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I have a Mitsubishi WD-65C9 DLP TV.
It began accumulating tiny black dots of equal size down the center of the screen, a few months ago.......As time passes, the density is increasing because of more and more dots.
My 1st guess would be dead pixels?....But I am not a TV tech.
...
Does this sound or look familiar to anyone?
 

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Discussion Starter #2
I have a Mitsubishi WD-65C9 DLP TV.
It began accumulating tiny black dots of equal size down the center of the screen, a few months ago.......As time passes, the density is increasing because of more and more dots.
My 1st guess would be dead pixels?....But I am not a TV tech.
...
Does this sound or look familiar to anyone?
I was reading somewhere where someone with a similar problem got relief by replacing the DLP chip....could this be the fix?
 

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Black Dots

I would call Mitsubishi and see if they will give you either a new optical engine, or a new DMD chip. If they agree, they will most likely give you the DMD chip. Or, they may give you the chip at a reasonable price. You can also call some competent Mitsubishi repair service and ask them about doing a replacement of the DMD. Failure of the DMD chip is not only the likely cause of your problem, it is a common problem with consumer grade DLP.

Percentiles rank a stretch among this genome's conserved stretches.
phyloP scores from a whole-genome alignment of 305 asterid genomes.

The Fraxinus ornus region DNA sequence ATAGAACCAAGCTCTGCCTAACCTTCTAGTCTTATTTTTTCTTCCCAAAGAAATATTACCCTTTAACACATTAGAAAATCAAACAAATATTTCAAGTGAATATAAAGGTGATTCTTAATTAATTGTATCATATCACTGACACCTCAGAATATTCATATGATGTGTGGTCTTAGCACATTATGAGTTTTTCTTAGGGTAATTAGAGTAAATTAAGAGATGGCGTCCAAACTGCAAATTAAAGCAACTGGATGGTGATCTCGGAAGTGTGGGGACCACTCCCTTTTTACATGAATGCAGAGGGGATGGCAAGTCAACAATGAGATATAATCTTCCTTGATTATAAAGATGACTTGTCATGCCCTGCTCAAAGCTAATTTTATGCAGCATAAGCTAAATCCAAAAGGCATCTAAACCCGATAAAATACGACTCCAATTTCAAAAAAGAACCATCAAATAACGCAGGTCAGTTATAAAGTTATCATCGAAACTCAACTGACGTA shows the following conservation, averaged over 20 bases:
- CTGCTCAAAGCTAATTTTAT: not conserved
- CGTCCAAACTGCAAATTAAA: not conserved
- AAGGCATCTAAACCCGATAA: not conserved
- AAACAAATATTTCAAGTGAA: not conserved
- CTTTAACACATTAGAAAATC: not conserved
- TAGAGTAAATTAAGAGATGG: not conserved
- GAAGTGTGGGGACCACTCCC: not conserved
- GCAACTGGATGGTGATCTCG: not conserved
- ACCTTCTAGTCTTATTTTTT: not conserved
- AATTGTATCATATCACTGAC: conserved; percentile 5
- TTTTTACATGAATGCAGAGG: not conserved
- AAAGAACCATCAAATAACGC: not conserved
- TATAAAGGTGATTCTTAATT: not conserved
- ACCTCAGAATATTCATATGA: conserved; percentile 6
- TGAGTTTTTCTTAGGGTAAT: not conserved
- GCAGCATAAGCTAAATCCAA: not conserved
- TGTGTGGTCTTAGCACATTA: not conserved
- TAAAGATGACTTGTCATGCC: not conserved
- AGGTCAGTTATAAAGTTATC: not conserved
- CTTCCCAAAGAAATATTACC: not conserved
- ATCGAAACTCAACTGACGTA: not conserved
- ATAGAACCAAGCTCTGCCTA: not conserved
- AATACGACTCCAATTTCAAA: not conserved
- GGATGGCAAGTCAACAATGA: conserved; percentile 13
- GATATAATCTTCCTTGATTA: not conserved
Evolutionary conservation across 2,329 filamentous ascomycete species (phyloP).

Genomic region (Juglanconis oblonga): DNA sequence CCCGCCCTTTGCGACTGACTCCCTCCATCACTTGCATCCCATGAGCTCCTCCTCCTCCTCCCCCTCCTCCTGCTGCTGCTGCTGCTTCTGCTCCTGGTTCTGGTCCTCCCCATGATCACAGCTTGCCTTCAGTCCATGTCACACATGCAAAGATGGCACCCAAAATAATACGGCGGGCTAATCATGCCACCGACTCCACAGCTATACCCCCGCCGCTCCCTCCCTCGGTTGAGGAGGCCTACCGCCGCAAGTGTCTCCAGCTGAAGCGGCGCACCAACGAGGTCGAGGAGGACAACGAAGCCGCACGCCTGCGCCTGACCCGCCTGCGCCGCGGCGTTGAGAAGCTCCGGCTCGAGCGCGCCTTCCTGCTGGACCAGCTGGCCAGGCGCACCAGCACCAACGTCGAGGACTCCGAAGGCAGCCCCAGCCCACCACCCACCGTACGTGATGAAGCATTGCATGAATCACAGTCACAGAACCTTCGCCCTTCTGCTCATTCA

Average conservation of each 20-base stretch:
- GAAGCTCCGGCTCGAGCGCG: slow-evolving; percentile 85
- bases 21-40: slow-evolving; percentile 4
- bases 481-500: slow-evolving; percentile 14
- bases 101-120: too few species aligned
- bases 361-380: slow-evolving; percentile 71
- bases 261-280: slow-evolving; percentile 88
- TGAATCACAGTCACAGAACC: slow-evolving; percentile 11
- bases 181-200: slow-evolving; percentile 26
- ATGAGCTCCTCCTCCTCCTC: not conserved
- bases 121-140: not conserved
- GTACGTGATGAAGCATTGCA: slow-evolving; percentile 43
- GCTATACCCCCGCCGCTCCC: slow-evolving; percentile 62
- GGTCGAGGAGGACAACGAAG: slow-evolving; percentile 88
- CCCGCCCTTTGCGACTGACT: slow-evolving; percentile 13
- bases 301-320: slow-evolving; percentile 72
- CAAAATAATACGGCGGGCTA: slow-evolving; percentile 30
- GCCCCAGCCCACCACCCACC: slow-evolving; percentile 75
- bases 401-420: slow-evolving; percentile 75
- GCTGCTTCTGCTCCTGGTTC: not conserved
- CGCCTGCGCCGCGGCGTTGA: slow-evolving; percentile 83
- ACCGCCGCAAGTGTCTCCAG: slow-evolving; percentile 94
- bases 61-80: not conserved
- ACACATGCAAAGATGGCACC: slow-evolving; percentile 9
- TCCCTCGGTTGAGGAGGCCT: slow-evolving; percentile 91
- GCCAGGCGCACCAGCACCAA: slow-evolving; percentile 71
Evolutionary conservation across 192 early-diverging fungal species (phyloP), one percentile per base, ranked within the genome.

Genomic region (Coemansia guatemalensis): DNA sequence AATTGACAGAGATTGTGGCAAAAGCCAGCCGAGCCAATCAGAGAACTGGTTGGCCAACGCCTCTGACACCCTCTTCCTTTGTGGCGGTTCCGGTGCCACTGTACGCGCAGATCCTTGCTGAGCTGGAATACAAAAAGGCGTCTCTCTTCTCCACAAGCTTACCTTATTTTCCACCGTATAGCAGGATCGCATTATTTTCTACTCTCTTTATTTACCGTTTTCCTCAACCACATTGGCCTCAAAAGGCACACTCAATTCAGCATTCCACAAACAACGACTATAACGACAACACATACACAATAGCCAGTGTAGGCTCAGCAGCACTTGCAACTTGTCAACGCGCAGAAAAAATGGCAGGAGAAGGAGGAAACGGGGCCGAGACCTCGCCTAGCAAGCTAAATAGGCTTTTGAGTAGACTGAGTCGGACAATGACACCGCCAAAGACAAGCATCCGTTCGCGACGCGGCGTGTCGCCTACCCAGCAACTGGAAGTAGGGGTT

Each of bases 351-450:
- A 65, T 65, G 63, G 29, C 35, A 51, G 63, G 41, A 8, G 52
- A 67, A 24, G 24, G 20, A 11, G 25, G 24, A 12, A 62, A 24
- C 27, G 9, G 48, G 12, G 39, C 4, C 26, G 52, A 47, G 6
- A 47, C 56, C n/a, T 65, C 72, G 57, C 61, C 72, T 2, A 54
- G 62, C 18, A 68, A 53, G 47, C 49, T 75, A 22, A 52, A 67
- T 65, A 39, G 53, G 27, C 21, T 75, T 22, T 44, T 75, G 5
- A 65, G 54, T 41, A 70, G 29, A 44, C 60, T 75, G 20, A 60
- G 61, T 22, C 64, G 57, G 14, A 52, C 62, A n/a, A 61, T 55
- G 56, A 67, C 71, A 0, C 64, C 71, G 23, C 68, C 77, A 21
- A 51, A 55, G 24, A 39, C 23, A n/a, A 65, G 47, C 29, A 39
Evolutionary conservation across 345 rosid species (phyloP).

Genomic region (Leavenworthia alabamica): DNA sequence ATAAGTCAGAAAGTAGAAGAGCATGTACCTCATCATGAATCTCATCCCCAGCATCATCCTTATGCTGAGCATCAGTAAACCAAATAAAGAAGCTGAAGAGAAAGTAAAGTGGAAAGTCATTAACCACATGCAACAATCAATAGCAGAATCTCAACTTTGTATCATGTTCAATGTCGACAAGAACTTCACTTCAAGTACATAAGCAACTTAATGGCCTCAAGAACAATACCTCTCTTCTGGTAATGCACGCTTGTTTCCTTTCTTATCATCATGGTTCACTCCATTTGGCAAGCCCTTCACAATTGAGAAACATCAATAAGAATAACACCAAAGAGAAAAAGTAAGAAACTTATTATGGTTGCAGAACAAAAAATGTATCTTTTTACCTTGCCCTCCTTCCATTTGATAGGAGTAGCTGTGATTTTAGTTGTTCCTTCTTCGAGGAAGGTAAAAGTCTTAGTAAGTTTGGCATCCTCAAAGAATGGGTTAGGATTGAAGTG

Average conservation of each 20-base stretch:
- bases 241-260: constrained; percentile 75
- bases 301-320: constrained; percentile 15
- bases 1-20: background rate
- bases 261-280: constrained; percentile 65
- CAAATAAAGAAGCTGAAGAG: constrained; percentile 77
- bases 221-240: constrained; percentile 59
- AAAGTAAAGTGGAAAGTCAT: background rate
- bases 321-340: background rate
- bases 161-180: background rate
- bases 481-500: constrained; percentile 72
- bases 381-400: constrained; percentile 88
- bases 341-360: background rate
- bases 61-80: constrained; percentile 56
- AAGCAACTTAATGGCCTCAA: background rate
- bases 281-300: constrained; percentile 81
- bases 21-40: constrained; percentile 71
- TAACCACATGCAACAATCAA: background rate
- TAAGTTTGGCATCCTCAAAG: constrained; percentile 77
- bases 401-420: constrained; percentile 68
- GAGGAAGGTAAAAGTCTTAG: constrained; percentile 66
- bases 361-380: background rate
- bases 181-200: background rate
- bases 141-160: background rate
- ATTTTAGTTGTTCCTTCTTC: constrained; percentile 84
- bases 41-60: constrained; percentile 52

Basically what is likely to have happened with your TV is that an increasing number of the tiny micro-mirrors that make up the DMD chip have become frozen, either because of heat or because of the buildup of electrical charges. These micro-mirrors are constantly moving during normal operation, reflecting the projected light onto the mirror and onto the screen. Black dots are caused when the mirrors are frozen in position in such a way that the light path is completely cut off... hence black.

There are many hands-on people that have replaced the DMD chips at the heart of the optical engine by themselves. If you're not a techie I would have a competent repair person do it for you. The one problem that can occur with do-it-yourselfers is that the DMD chip is installed in such a way that it is not properly aligned.
 

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Mitsubishi will make this right. 800 332-2119

The DMD chip is normally rated for 200,000 hours, but this problem is a manufacturing defect common to a certain batch/model of the DMD chips (made by Texas Instruments). My local theater even had the same problem.
 
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